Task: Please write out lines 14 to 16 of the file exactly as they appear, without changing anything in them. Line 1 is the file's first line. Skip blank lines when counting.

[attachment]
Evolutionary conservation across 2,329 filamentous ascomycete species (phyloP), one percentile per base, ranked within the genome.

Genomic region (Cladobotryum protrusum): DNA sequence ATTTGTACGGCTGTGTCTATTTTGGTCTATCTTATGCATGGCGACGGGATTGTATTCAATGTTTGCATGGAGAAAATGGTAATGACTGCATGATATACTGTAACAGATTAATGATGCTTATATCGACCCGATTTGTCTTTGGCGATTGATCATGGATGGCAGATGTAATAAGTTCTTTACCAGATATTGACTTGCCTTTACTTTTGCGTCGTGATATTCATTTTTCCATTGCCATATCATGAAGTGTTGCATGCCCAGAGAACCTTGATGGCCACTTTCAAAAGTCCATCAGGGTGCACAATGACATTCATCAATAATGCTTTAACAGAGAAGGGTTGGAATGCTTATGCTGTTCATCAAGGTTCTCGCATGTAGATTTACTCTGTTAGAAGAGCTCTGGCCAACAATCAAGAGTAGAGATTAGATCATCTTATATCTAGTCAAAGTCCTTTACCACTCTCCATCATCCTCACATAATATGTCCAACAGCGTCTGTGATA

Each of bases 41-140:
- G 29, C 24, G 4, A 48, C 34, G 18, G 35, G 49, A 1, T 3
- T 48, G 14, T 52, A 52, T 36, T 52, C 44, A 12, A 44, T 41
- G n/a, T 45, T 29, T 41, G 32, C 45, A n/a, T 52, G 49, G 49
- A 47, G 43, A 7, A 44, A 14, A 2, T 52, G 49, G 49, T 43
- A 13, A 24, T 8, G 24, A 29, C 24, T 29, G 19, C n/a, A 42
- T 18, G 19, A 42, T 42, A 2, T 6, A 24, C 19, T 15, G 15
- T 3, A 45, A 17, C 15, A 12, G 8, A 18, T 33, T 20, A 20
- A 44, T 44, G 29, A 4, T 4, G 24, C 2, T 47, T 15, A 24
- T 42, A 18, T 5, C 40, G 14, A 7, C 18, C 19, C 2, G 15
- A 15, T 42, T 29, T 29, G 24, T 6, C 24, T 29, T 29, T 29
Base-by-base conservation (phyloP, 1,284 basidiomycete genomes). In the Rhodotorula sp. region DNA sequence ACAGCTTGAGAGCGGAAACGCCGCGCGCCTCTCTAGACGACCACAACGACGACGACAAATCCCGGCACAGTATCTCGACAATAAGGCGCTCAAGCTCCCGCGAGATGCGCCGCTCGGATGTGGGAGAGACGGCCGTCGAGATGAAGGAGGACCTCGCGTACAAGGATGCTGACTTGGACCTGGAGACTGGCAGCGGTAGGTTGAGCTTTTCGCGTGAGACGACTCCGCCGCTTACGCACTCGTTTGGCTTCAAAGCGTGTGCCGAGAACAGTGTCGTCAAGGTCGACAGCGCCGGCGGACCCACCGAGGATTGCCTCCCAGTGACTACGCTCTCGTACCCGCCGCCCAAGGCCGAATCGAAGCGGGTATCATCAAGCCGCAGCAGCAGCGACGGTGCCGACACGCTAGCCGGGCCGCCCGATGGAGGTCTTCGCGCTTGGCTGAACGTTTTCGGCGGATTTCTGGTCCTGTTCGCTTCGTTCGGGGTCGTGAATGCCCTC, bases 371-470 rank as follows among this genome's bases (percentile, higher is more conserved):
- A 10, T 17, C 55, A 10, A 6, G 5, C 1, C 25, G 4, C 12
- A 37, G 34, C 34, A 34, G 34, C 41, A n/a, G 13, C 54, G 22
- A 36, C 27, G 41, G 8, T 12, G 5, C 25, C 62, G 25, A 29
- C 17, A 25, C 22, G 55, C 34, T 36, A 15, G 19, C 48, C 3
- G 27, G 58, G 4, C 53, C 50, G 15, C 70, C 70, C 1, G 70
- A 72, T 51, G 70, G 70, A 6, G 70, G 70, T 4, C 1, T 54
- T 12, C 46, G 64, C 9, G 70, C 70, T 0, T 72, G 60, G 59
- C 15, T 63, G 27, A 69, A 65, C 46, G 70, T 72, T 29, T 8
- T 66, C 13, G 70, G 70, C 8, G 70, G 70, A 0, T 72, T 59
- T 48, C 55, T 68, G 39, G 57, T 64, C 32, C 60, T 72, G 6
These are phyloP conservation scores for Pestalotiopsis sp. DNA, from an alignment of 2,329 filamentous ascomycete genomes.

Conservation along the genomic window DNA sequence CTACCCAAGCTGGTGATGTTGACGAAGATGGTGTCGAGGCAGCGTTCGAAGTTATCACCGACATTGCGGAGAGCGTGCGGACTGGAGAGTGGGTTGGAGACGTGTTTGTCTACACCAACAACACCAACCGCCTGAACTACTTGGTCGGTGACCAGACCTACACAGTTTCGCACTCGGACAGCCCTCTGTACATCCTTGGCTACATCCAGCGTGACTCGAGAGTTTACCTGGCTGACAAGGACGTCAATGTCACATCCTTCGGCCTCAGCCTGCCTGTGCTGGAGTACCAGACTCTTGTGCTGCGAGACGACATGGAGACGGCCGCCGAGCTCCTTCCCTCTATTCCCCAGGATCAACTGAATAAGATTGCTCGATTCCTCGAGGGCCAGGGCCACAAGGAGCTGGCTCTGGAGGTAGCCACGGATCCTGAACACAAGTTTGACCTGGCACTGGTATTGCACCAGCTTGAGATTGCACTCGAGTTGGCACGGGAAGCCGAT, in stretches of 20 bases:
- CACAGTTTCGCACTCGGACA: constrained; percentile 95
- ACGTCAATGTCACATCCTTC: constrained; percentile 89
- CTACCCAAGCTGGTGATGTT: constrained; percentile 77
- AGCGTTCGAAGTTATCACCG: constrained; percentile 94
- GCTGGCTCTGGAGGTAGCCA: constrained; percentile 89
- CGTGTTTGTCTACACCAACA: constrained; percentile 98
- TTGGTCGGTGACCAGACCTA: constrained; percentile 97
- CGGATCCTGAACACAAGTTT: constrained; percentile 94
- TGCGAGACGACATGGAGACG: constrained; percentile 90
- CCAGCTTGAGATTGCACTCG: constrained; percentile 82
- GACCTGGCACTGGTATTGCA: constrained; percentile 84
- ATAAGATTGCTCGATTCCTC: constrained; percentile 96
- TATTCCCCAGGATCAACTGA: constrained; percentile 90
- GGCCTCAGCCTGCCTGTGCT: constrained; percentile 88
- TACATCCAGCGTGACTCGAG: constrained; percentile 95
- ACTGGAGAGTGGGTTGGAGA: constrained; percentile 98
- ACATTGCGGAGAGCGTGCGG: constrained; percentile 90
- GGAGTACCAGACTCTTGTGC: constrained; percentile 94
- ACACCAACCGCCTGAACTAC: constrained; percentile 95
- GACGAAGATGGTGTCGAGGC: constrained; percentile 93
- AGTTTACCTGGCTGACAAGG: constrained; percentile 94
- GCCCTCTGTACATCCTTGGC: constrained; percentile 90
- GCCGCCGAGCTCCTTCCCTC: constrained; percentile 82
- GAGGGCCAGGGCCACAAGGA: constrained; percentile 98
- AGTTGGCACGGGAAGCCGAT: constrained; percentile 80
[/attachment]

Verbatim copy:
Base-by-base conservation (phyloP, 1,284 basidiomycete genomes). In the Rhodotorula sp. region DNA sequence ACAGCTTGAGAGCGGAAACGCCGCGCGCCTCTCTAGACGACCACAACGACGACGACAAATCCCGGCACAGTATCTCGACAATAAGGCGCTCAAGCTCCCGCGAGATGCGCCGCTCGGATGTGGGAGAGACGGCCGTCGAGATGAAGGAGGACCTCGCGTACAAGGATGCTGACTTGGACCTGGAGACTGGCAGCGGTAGGTTGAGCTTTTCGCGTGAGACGACTCCGCCGCTTACGCACTCGTTTGGCTTCAAAGCGTGTGCCGAGAACAGTGTCGTCAAGGTCGACAGCGCCGGCGGACCCACCGAGGATTGCCTCCCAGTGACTACGCTCTCGTACCCGCCGCCCAAGGCCGAATCGAAGCGGGTATCATCAAGCCGCAGCAGCAGCGACGGTGCCGACACGCTAGCCGGGCCGCCCGATGGAGGTCTTCGCGCTTGGCTGAACGTTTTCGGCGGATTTCTGGTCCTGTTCGCTTCGTTCGGGGTCGTGAATGCCCTC, bases 371-470 rank as follows among this genome's bases (percentile, higher is more conserved):
- A 10, T 17, C 55, A 10, A 6, G 5, C 1, C 25, G 4, C 12
- A 37, G 34, C 34, A 34, G 34, C 41, A n/a, G 13, C 54, G 22